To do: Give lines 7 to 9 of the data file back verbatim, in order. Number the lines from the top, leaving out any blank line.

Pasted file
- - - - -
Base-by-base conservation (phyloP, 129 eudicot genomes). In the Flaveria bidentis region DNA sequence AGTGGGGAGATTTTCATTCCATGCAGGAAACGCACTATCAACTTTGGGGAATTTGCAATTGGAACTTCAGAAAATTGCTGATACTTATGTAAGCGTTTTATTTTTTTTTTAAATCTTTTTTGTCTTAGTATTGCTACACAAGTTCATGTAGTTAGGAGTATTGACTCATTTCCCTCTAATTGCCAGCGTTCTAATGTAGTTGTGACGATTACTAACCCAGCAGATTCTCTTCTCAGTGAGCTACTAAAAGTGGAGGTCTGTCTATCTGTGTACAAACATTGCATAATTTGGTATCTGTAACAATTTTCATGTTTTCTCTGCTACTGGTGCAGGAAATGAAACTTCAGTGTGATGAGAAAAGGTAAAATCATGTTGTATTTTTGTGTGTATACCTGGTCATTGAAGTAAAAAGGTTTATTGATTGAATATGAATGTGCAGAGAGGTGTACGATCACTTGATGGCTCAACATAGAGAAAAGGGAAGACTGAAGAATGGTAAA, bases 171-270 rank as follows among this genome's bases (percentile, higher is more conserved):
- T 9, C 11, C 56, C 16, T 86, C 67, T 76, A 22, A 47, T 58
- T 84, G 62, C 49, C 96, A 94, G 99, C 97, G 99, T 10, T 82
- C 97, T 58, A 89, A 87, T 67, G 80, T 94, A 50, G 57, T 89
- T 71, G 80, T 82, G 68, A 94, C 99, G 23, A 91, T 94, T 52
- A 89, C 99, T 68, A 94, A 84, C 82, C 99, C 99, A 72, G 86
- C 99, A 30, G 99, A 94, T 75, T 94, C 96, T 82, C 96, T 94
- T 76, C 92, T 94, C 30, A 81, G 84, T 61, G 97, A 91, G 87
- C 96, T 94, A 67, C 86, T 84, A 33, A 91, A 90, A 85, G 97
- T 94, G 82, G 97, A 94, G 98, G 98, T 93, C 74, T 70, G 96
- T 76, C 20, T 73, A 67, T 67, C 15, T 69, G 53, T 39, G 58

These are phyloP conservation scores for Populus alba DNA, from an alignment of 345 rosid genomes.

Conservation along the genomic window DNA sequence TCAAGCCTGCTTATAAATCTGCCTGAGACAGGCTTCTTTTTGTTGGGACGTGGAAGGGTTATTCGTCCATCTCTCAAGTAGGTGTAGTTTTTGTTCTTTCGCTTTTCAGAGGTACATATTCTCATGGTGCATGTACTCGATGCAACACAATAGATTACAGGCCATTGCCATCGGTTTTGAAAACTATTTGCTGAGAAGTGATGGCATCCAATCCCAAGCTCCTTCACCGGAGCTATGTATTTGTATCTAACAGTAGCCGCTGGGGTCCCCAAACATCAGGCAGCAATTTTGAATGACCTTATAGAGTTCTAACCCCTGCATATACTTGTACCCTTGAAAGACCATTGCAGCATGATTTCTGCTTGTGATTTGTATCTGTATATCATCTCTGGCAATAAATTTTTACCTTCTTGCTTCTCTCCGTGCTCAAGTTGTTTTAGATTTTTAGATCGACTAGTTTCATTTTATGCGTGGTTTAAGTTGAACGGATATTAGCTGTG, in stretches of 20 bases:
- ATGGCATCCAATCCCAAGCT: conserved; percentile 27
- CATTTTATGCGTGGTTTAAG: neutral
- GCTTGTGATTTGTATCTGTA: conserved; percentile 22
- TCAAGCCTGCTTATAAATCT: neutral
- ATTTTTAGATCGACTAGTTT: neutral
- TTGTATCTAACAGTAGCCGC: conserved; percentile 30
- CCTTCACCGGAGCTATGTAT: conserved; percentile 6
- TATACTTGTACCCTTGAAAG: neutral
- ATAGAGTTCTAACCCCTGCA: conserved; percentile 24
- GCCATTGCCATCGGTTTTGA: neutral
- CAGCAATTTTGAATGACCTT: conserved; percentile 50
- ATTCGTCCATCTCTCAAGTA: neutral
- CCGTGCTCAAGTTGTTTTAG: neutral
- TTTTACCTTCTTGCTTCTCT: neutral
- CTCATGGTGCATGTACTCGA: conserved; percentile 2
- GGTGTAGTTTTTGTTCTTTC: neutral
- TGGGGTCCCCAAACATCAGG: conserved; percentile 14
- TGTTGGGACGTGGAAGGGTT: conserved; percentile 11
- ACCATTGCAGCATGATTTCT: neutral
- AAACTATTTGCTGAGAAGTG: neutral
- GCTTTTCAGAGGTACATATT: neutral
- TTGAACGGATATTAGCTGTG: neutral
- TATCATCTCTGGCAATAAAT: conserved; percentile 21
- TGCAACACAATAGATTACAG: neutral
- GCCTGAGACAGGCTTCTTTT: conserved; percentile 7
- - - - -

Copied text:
- C 99, A 30, G 99, A 94, T 75, T 94, C 96, T 82, C 96, T 94
- T 76, C 92, T 94, C 30, A 81, G 84, T 61, G 97, A 91, G 87
- C 96, T 94, A 67, C 86, T 84, A 33, A 91, A 90, A 85, G 97